Text by Tetsuhiko Endo; Photograph by David D'Angelo / Serac Adventure Films
Colorado's Bridal Veil Falls is an epic, 365-foot ice climb that ranks among the most classic lines in North America. Graded at a burly 5+ on a scale from 1-6 (roughly the equivalent of a 5,10 on rock), its first ascent by Jeff Lowe and Mike Weiss in 1974 literally redefined the ice climbing game and ushered in the modern era of the sport. It is not a line for the faint of heart or weak of body, so it might surprise some to learn that on February 12, it was climbed by a blind man. But then, you should also consider that the blind man in question is Erik Weihenmayer, joined by Iraq war veteran Chad Jukes, who lost his right leg to an explosive device in 2007.
After losing his vision at the age of 13, Weihenmayer went on to become a prolific skier, mountain biker, climber, and alpinist. Between being the only blind person to top out on Everest and the only blind person to climb all Seven Summits, he has made a career out of performing physical feats that most sighted people balk at. It was no surprise then that he gobbled up the recently-reopened Bridal Veil in order to raise awareness about the work of the Trust for Public Land (TPL), an organization dedicated to opening and maintaining wilderness areas for public use. Since Weihenmayer can't judge the ice by sight, he does it by sound. "You are listening for what sighted climbers see as blue,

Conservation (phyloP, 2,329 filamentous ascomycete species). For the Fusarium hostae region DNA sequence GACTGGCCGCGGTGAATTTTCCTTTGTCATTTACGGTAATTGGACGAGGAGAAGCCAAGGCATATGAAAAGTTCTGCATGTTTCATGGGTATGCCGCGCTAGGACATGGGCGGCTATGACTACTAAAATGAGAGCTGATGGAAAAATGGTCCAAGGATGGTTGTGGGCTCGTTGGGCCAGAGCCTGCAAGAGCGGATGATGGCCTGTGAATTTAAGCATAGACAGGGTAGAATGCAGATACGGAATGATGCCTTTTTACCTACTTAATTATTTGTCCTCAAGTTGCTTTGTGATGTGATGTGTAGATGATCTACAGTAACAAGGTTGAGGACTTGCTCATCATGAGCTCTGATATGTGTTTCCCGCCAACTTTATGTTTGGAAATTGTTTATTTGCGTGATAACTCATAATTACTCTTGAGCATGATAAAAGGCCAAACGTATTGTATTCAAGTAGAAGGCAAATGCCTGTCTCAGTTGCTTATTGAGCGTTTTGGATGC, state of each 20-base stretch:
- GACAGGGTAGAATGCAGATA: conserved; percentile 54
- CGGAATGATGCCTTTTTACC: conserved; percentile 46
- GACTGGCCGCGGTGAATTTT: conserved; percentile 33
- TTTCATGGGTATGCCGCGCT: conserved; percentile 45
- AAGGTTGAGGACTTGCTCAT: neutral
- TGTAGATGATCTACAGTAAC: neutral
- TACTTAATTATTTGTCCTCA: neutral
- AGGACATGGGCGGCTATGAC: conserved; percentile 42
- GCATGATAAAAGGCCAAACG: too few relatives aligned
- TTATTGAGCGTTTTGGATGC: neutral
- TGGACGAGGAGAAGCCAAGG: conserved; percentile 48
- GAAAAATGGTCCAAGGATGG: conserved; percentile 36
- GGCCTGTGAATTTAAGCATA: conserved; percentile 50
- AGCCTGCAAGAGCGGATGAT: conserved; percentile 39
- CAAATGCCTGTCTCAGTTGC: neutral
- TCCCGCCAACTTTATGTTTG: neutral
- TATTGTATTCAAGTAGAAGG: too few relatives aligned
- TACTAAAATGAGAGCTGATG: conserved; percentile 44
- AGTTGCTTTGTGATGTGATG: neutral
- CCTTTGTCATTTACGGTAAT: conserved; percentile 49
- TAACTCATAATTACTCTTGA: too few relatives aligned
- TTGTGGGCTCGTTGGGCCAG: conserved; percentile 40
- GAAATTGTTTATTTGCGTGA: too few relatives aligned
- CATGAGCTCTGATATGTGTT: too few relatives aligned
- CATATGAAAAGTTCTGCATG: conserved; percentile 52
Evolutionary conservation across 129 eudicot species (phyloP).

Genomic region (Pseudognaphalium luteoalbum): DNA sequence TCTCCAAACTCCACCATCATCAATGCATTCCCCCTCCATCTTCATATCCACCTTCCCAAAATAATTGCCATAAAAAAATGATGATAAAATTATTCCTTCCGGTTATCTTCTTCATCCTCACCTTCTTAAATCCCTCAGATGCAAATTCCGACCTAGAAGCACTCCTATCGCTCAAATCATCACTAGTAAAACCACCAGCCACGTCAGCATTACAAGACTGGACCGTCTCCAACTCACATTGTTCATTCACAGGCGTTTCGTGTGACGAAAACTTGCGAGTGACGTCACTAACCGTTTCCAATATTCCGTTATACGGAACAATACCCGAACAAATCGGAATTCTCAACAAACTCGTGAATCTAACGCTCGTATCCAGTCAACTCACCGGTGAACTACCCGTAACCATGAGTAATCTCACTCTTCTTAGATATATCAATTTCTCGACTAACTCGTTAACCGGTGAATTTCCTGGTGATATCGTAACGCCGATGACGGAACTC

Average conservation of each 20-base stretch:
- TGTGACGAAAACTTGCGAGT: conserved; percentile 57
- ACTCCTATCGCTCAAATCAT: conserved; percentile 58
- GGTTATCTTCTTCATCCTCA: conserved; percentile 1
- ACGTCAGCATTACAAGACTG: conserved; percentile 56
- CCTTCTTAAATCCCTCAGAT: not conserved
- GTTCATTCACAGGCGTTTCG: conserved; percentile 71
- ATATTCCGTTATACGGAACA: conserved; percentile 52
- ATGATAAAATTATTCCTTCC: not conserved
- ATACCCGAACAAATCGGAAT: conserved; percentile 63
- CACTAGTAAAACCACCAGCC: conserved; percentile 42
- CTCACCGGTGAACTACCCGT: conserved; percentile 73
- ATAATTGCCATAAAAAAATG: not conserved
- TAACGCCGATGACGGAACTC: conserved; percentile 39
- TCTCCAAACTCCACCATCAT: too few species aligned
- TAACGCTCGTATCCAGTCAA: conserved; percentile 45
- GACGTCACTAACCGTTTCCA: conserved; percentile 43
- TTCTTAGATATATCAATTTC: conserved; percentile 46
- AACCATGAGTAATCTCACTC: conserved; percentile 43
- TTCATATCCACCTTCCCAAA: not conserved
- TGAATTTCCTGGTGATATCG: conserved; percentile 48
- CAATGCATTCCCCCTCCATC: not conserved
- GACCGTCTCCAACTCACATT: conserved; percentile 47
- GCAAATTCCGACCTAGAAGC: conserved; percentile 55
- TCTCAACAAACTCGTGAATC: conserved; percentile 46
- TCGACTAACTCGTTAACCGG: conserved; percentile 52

healthy ice," he says, "it sounds like what I imagine hitting frozen peanut butter
would sound like."
When ADVENTURE called him recently for a chat, it was readily apparent that through courage, calculation, and perhaps just a pinch of lunacy, Weihenmayer is not one to back down from a challenge.
- Nat Geo Expeditions